There’s more than one way to reach your destination, but you need to draw a map.
It’s been a common misunderstanding that startups don’t need too much of processes and organization. You’re just three people spending their own money to write code in the living room and launch an app as soon as possible. You work voluntary overtime and support the whole thing with your bare hands, sometimes literally, because you don’t yet have enough to equip with the necessary tools and infrastructure.
The code is full of quick and dirty solutions around the core genius idea.
The whole focus is on that core idea – the competitive advantage. It must [seem to] work for the public no matter what efforts it takes behind to keep it alive. Usually, there’s little to no business knowledge in the team, no vision (except the many millions someone will pay them for the app), no actual strategy. You are incapable of onboarding another customer because you don’t have the capacity, nor can you hire another team member. You’re one step from giving the whole thing (your big dream) up.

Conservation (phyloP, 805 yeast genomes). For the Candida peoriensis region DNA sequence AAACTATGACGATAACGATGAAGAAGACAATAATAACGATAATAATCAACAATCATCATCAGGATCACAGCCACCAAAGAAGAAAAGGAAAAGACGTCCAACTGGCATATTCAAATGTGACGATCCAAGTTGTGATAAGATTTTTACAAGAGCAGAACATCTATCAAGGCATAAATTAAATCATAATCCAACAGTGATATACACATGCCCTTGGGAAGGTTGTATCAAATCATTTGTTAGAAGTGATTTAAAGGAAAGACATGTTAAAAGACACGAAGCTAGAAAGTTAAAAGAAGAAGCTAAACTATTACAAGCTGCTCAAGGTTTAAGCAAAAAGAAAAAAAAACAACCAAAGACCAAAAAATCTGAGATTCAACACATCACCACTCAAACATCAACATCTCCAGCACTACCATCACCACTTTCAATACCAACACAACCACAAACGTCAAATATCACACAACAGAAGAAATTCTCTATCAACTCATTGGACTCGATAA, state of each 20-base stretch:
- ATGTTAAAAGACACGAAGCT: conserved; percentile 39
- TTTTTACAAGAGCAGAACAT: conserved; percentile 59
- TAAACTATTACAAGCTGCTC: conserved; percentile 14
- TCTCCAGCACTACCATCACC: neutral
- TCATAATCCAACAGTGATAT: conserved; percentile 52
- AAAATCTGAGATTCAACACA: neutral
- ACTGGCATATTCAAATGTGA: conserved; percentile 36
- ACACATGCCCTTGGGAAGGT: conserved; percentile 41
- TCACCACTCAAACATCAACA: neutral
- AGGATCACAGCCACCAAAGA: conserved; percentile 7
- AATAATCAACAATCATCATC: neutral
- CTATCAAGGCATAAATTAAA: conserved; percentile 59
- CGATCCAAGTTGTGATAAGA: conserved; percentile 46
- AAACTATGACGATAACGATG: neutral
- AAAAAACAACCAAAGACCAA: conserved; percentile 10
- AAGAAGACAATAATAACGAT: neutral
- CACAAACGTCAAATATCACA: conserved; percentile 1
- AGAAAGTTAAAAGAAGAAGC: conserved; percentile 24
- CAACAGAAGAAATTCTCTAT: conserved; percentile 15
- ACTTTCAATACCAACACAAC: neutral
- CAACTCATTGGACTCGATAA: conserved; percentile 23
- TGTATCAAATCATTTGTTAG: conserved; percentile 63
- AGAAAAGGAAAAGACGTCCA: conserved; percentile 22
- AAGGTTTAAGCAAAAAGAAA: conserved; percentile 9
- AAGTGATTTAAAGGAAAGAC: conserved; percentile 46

If you’re from the lucky ones, you start selling relatively soon. The luckier ones have not reworked, redesigned, reimagined their core feature several times. The most fortunate realize that they need to invest in more diverse know-how when the first sale is signed off. However, it’s a known fact that most startups fail to scale. There’s only one reason for that – wrong focus, lack of vision and waiting for too long before they start laying the foundations of their future. There will be no future if you don’t start organizing for it.
Step Back to Step Further
Remember the so loathed interview question – where do you see yourself in 5 years? (It lost me a job opportunity once – I said that most probably I’m not going to work for that company). That’s a question our Three Musketeers startup must ask themselves every single day. The team must validate every line of code they write, every meeting, every decision against the vision of a company with thousands of customers. There is a straightforward question for this validation – if a production issue happens and there’s a relatively new developer in the team – will they feel confident enough to modify this piece of code and publish the update?